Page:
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Civil rights history from the year you were born

  • 1931: The Scottsboro Boys Trial

    Nine Black teenage boys were falsely accused of assaulting a white woman on a train in Scottsboro, Alabama, sparking an international outcry on the racial oppression, violence, and injustices against Black Americans. After a number of trials, eight out of the nine boys were convicted by an all-white, male jury. The event is credited to be the first hint of the civil rights movement.

    [Pictured: The Black boys accused in the Scottsboro Rape Case under the protection National Guard on March 20, 1931, in Scottsboro.]

  • 1932: The Tuskegee Study of Untreated Syphilis

    The U.S. Public Health Service ran this experiment to test untreated syphilis symptoms on 600 Black men who were mostly poor and illiterate sharecroppers. The men were promised free health care in return for their involvement, but instead went untreated for the disease causing many of the men to go blind, experience severe health problems, or die, which caused many in the Black community to distrust those in medicine. In 1997, President Bill Clinton issued an apology to the surviving participants.

    [Pictured: A doctor draws blood from a patient as part of the Tuskegee Syphilis Study in 1932.]

  • 1933: Roosevelt’s New Deal

    President Franklin D. Roosevelt’s New Deal was a series of programs aimed at financial reform during the Great Depression. Though not the intended audience, the Black community was affected somewhat politically. Highly criticized for its economical influence furthering segregation, and for serving no actual progression against racial injustices, the programs allowed some exposure of political power to Black Americans.

    [Pictured: Applicants waiting for jobs in front of the Federal Emergency Relief Administration office, New Orleans, Louisiana in 1935.]

  • 1934: The Indian Reorganization Act

    Often called the “Indian New Deal” mimicking President Roosevelt’s programs from the previous year, the act aims to encourage Native Americans to retain their culture and traditions in self-determination. Previous acts stripped Native Americans of their tribes and cultural practices. This came 10 years after the United States granted citizenship to the native-born.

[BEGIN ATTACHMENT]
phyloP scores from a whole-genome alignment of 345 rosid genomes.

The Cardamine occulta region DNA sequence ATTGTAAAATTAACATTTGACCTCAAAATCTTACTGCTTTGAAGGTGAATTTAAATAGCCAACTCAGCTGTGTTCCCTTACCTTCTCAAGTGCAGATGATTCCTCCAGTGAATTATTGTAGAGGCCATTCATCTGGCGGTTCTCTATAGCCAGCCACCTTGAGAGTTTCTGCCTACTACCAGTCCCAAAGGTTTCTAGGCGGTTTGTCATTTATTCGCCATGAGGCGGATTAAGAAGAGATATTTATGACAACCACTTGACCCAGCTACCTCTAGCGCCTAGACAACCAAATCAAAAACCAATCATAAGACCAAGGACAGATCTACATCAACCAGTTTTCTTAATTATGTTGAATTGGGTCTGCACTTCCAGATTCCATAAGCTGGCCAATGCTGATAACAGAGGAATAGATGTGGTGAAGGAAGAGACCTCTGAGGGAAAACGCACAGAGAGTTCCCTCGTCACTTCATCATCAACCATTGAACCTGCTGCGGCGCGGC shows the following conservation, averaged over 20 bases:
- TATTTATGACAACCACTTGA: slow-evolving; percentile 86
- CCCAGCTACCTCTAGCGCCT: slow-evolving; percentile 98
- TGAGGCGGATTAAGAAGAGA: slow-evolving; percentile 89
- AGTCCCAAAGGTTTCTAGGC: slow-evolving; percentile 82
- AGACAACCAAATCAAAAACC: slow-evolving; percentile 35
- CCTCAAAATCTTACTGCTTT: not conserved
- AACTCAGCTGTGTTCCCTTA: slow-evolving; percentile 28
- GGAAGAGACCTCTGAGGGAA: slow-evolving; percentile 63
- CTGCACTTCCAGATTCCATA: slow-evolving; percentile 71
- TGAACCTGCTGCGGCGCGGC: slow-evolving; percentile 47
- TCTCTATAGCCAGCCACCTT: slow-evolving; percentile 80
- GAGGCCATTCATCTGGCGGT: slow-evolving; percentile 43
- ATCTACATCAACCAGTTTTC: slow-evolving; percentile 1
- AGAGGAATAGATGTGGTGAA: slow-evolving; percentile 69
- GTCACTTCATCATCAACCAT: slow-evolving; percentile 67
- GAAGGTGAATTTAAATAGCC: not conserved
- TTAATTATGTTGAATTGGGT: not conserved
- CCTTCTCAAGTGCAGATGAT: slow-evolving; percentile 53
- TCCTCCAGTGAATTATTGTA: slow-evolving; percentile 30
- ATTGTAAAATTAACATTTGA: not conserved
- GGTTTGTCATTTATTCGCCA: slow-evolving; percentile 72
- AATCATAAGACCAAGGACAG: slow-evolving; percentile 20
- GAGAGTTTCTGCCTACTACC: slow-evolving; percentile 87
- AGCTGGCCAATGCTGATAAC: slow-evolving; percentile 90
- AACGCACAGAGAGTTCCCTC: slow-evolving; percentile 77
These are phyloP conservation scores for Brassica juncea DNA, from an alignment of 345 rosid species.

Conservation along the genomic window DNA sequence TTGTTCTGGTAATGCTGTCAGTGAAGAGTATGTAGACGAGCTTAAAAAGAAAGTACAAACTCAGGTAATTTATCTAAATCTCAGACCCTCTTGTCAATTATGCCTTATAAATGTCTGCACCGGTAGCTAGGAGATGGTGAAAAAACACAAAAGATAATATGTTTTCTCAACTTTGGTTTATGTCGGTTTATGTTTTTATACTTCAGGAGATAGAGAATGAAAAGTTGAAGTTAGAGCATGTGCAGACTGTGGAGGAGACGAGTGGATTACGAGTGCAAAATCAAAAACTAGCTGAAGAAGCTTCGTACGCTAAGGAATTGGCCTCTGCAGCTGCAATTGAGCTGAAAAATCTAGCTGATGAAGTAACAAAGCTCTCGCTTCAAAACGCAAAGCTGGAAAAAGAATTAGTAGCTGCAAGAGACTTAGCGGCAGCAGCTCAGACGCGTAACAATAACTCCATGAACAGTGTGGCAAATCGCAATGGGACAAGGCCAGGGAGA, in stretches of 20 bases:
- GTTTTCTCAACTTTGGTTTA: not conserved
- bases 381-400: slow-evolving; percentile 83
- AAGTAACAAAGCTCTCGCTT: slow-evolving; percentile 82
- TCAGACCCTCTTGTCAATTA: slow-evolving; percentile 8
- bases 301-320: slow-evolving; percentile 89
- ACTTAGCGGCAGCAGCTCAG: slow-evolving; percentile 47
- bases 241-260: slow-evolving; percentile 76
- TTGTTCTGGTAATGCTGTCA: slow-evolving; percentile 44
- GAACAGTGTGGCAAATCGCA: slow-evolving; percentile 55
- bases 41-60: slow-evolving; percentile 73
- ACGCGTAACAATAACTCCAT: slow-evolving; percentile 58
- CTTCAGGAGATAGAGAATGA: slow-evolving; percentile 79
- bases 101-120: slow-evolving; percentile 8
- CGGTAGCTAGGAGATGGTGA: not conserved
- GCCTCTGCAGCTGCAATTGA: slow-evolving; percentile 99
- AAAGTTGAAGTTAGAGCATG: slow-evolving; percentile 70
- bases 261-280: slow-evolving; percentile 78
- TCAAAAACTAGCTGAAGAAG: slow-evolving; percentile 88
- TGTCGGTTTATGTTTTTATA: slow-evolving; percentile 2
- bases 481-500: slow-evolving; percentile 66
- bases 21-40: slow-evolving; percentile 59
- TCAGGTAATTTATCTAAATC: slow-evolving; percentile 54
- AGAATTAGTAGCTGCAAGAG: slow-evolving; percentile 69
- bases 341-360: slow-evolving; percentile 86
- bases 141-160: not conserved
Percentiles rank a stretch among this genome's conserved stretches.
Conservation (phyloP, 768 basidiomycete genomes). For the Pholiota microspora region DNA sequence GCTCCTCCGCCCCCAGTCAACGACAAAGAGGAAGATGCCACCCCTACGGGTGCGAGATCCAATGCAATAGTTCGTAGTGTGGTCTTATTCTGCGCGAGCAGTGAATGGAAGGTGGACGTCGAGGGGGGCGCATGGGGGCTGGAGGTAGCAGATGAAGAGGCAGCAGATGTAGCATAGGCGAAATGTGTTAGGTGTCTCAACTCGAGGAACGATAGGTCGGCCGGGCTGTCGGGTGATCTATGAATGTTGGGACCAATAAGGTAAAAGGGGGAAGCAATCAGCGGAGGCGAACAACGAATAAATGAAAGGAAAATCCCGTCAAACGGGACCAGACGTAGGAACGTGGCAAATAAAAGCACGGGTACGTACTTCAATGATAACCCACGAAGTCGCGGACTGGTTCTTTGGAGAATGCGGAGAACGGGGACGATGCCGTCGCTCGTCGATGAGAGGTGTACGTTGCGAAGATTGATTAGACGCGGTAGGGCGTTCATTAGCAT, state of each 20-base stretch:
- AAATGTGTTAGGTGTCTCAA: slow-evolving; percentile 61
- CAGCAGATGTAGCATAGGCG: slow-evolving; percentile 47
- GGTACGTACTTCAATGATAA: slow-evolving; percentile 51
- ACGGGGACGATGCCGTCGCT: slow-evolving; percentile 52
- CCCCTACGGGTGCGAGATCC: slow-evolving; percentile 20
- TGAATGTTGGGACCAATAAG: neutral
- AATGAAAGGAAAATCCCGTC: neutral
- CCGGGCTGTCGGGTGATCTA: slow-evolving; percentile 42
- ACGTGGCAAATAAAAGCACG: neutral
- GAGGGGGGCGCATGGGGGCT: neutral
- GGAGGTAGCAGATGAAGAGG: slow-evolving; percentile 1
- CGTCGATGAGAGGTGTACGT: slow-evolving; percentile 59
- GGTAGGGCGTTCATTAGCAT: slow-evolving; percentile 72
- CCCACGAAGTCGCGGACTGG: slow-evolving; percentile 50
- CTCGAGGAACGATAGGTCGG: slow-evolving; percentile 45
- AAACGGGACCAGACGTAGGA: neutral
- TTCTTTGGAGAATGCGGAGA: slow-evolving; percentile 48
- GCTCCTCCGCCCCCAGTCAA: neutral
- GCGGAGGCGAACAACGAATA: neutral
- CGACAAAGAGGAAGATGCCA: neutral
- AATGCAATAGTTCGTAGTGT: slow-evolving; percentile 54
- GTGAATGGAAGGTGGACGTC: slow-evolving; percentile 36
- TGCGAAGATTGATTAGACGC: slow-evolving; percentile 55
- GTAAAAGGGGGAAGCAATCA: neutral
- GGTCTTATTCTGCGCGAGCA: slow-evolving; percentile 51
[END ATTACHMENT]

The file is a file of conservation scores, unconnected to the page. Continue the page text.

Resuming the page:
[Pictured: John Collier, Commissioner of Indian Affairs, meets with South Dakota Blackfoot Indian chiefs in 1934 to discuss the Wheeler-Howard Act, later known as the Indian Reorganization Act.]

  • 1935: Birth of the National Council of Negro Women

    This nonprofit organization was founded by Mary McLeod Bethune with the goal “to advance opportunities and the quality of life for African American women, their families, and communities.” Among Bethune’s many accomplishments, she helped convert the Black vote from the Republican party to the Democratic party, fought to end discrimination and racial violence, and became the vice president of the NAACP.

    [Pictured: Mary McLeod Bethune photographed in 1938.]

     

  • 1936: Jesse Owens wins the Olympic games

    In 1936 Berlin, Adolf Hitler planned to prove his beliefs that the Aryan race was superior to any other race in the world. Jesse Owens defied Nazi propoganda against Black people when he became a four-time gold medalist, representing the United Stated in the 1936 Olympic Games for track and field.

    [Pictured: Jesse Owens at start of record breaking 200-meter race in the 1936 Berlin Olympics.]

  • 1937: The Redlining Problem

    Redlining is the systematic refusal of services to a specific area. The act is racially motivated and discriminatory as it pinpoints Black neighborhoods as “hazardous” on “residential security maps” for businesses and housing loans, and other economic welfare. Redlining was a major player in the racial wealth gap that exists to this day.

    [Pictured: Residential Security Map grading Richmond, Virginia, for the Federal Home Loan Board dated April 3, 1937.]

  • 1938: Fair Labor Standards Act of 1938

    The Fair Labor Standards Act of 1938 mandated minimum wage and overtime pay in efforts to exploit cheap labor. The act at that time, however, excluded agricultural and domestic workers, and this included many African American laborers who were sharecroppers.

    [Pictured: Construction Workers Union picketing for higher wages during the 1930s.]

  • 1939: NAACP Legal Defense and Educational Fund is formed

    This civil rights organization became the legal aid to some of the most prominent U.S. Supreme Court cases involving Black people and racial justice in American history. The most notable case that it’s most known for supporting was Brown v. Board of Education. Today the foundation continues to focus on areas of Black progression in education, economics, politics, and criminal justice.

    [Pictured: Attorneys George E.C. Hayes, Washington D.C.; Thurgood Marshall, special counsel for the NAACP; and James Nabrit, Jr., professor and attorney at law at Howard University stand together on the steps of the Supreme Court after winning Brown v. Board of Education on May 17, 1954.]

  • 1940: US closes the Angel Island Immigration Station

    Between the 19th century and the 20th century, immigrants from around the world came to America in search of a better life for themselves and generations after them. For about 30 years, Asian immigrants were detained at the Angel Island Immigration Station where they were interrogated under oppressive conditions. A fire destroyed the building in 1940.

    [Pictured: U.S. Immigration Station at Angel Island, showing wharf and main buildings.]

     

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